Update to UN data revolution report: “A World that Counts”

UNreport_AWolrdThatCountsUpdate to our blog item “Recommendations submitted to UN data revolution Expert Advisory Group” from October 28th. The final report from the UN Expert Advisory Group, titles “A World that Counts, mobilising the data revolution for sustainable development” was published in November 2014. While the primary focus of the report is on the potential for using rich data sources to improve local and global policy making towards achieving sustainable development, the report also acknowledges that the data revolution comes with a range of new risks.

“Fundamental elements of human rights have to be safeguarded: privacy, respect for minorities or data sovereignty requires us to balance the rights of individuals with the benefits of the collective.”

“Much of the new data is collected passively, from the ‘digital footprints’ people leave behind, from sensor-enabled objects or is inferred via algorithms. The growing gap between the data people actively offer and the amounts of “massive and passive” data being generated and mediated by third parties fuels anxiety among individuals and communities.”

From a CaSMa perspective, this report highlights once more the need for continued efforts to establish and promote the use of responsible and ethical approaches to dealing with human data.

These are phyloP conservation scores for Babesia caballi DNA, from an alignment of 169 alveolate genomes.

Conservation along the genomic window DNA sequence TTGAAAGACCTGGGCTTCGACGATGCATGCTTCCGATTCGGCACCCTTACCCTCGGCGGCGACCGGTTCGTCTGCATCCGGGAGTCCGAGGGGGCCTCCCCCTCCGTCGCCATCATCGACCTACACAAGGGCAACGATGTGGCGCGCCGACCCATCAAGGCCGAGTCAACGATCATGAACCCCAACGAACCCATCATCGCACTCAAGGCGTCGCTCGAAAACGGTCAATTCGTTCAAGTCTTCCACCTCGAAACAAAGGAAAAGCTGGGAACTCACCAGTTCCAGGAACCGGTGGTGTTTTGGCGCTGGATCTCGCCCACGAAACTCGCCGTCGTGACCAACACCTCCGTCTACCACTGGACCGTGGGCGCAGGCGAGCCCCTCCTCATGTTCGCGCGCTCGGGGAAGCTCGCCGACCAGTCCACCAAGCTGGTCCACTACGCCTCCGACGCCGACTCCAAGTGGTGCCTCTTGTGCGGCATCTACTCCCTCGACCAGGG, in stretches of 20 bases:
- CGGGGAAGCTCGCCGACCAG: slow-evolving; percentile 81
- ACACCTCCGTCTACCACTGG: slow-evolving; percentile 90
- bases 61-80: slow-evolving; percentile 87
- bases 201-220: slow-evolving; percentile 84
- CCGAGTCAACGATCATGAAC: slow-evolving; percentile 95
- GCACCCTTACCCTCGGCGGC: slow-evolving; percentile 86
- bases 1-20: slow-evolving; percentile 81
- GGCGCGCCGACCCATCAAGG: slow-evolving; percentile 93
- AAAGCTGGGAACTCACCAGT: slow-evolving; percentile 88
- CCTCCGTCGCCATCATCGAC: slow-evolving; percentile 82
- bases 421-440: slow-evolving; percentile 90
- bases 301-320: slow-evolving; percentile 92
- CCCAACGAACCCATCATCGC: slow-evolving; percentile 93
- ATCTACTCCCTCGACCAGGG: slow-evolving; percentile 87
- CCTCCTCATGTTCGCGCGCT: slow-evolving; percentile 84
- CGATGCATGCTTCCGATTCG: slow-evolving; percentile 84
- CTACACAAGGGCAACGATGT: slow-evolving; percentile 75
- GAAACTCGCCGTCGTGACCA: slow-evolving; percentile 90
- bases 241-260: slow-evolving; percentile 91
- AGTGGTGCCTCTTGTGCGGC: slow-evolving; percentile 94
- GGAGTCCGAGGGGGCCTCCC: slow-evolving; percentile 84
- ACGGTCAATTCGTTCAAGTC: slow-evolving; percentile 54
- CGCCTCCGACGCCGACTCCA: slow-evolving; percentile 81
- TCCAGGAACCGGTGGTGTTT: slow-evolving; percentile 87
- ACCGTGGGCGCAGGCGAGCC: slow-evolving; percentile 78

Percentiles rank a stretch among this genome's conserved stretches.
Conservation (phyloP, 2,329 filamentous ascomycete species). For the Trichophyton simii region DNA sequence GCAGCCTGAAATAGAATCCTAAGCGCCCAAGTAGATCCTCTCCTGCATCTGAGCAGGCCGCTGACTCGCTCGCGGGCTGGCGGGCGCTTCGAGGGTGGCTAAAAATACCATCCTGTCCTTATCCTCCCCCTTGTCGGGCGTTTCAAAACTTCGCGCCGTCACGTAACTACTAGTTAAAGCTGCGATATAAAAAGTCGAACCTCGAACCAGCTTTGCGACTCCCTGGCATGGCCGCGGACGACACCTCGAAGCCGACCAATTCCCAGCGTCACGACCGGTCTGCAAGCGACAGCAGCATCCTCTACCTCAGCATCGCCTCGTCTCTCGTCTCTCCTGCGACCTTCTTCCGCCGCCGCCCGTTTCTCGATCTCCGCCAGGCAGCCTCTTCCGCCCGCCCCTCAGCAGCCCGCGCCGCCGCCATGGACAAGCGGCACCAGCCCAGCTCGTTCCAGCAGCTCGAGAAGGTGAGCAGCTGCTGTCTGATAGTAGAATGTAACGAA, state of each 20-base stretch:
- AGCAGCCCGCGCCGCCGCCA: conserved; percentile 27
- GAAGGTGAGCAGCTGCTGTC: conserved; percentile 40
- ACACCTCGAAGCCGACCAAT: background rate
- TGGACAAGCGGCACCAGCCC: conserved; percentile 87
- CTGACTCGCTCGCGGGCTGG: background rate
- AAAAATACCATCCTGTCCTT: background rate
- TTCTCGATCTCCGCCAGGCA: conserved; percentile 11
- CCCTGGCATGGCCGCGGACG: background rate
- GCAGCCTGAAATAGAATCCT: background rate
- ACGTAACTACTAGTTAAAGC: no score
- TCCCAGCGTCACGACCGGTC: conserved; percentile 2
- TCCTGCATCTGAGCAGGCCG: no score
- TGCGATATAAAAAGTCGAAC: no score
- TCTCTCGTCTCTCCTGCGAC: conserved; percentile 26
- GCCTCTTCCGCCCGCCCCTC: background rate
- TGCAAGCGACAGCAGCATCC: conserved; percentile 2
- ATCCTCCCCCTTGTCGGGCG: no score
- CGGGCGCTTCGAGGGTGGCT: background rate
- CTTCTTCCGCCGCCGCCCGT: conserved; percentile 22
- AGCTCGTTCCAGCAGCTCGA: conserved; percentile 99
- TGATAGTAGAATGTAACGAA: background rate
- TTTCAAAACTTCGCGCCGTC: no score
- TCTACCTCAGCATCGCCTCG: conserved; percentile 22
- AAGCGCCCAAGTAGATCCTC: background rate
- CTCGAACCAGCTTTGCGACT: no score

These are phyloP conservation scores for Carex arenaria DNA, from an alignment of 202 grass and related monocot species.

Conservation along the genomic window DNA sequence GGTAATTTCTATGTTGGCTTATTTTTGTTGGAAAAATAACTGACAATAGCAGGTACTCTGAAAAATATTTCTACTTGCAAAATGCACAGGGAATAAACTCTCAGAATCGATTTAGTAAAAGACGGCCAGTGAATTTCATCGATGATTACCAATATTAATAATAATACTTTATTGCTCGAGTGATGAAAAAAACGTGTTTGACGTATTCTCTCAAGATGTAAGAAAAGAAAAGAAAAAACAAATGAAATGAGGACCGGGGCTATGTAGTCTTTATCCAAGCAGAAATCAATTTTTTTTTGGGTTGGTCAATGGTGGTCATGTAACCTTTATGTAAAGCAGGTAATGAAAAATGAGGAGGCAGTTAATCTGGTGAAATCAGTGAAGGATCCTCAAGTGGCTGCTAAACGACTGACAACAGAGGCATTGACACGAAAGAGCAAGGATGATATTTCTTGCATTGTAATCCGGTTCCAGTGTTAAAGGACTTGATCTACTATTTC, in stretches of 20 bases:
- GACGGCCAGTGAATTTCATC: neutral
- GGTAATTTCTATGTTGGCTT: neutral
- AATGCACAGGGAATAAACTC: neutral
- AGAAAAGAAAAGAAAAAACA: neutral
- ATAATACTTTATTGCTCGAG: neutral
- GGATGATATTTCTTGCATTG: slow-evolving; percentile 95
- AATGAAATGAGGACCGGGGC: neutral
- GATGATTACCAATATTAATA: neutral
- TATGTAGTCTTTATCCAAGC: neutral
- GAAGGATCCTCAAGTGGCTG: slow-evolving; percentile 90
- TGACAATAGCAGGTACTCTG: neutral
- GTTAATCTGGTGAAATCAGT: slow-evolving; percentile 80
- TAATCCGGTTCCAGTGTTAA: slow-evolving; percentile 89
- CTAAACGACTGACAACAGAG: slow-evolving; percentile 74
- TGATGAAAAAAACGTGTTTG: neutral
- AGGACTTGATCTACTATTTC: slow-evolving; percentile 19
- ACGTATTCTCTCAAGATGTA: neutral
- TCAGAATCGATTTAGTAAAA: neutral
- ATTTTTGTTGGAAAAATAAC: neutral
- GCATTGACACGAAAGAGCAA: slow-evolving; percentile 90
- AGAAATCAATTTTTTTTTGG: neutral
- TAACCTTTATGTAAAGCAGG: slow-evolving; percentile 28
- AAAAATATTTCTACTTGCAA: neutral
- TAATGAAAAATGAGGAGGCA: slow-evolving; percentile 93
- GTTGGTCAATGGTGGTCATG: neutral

One thought on “Update to UN data revolution report: “A World that Counts””

  1. Internet Society (ISOC) released a new paper “The Internet and Sustainable Development” that explores the relationship between information and communication technologies (ICTs) and sustainable development with a focus on the UN’s Sustainable Development Goals (SDGs). This morning Constance Bommelaer spoke about this paper in New York at the U.N. Expert Group meeting on “Advancing a Sustainable Information Society for All”.

    One of the outcomes of the recent ITU WSIS Forum was that there was a clear call to acknowledge the importance of ICTs in implementing the UN Sustainable Development Goals. This paper, which David Souter helped us with, was an answer to that call for action.

    The paper is at:

    A blog post about this at:

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